Best of both worlds
Can’t choose? You can actually contribute to both types of IRAs if you want to take advantage of the unique benefits each account offers. The annual contribution limit can be split between your IRAs. And if you currently have a traditional IRA and decide a Roth IRA would be a better fit, you can always convert your traditional IRA account into a Roth.
Is an IRA a mutual fund?
The short answer is that “no,” an IRA is not a mutual fund. The biggest difference between an IRA and a mutual fund is that an IRA is a type of account that can be funded with an investment like a mutual fund, an annuity, or any number of other investment vehicles.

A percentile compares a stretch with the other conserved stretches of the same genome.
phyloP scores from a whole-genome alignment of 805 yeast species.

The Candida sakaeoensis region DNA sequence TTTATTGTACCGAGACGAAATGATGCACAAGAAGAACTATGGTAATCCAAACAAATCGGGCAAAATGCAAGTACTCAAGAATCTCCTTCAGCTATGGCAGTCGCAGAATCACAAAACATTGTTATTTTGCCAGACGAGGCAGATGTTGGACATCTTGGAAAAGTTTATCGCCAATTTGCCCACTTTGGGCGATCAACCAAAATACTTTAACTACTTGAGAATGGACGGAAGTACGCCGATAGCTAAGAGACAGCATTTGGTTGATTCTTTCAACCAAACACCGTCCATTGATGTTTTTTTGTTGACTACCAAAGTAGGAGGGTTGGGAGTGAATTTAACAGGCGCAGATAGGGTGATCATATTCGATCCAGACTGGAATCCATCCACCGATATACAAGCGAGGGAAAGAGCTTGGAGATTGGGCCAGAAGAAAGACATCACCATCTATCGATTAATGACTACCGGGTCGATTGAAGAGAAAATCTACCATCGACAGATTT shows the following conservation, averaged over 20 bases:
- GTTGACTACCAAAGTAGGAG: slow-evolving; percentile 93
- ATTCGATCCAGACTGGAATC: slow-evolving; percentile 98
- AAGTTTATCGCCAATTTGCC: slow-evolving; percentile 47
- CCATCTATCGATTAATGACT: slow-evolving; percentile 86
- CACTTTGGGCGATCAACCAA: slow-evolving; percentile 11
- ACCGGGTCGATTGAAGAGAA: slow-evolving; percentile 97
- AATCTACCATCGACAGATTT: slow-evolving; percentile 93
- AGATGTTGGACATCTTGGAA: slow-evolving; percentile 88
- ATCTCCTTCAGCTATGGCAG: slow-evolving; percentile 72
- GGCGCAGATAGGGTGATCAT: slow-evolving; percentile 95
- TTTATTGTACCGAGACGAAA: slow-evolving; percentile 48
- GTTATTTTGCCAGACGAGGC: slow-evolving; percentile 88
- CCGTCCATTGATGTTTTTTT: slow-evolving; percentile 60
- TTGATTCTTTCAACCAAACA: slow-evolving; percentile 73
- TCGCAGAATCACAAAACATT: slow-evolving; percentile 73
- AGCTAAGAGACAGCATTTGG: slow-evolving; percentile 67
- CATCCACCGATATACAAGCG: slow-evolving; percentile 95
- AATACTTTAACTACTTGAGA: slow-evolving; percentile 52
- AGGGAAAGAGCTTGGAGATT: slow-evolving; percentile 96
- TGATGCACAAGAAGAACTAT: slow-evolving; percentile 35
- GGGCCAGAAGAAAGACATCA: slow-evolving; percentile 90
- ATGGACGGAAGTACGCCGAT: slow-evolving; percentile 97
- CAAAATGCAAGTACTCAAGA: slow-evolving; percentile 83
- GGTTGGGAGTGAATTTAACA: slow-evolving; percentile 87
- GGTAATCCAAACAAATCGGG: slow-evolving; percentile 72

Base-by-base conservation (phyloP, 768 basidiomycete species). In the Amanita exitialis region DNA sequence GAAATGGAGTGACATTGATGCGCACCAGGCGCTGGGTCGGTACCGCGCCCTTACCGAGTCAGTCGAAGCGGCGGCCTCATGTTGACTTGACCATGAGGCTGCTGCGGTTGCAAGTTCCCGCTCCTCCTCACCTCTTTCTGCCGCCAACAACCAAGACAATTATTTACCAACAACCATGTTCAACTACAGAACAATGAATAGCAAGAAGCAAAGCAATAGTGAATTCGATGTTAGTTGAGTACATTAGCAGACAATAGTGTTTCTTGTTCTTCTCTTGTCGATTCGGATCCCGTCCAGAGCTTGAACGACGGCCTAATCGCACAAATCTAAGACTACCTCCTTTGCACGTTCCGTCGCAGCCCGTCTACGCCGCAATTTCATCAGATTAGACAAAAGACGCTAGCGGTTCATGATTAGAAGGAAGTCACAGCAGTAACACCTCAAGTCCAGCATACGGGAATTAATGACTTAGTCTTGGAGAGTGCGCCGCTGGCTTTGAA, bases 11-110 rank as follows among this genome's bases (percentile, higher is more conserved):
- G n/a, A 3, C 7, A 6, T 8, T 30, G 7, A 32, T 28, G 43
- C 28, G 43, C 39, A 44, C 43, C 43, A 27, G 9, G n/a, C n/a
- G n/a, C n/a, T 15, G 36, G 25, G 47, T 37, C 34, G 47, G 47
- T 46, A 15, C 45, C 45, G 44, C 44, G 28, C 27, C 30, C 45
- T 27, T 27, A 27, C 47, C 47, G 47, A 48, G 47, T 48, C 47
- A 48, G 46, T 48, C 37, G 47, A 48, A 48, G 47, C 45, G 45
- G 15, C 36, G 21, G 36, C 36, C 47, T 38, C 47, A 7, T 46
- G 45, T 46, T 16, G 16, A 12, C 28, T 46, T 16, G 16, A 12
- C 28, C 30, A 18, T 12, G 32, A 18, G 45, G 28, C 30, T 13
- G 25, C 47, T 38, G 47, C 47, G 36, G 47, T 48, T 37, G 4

It usually depends on the institution that you’re opening the IRA with as to what type of investment it can be funded with. For example, a mutual fund company will usually offer mutual funds to invest your IRA in, an insurance company will offer annuities, a bank will offer CDs, and a brokerage firm may offer stocks and bonds.
As with any investment decision, deciding which type of vehicle to use to fund your IRA will depend on your objectives, your risk tolerance, and your investing timeline. Just keep in mind: The sooner you start your IRA, the longer your assets can grow to help you meet your retirement goals.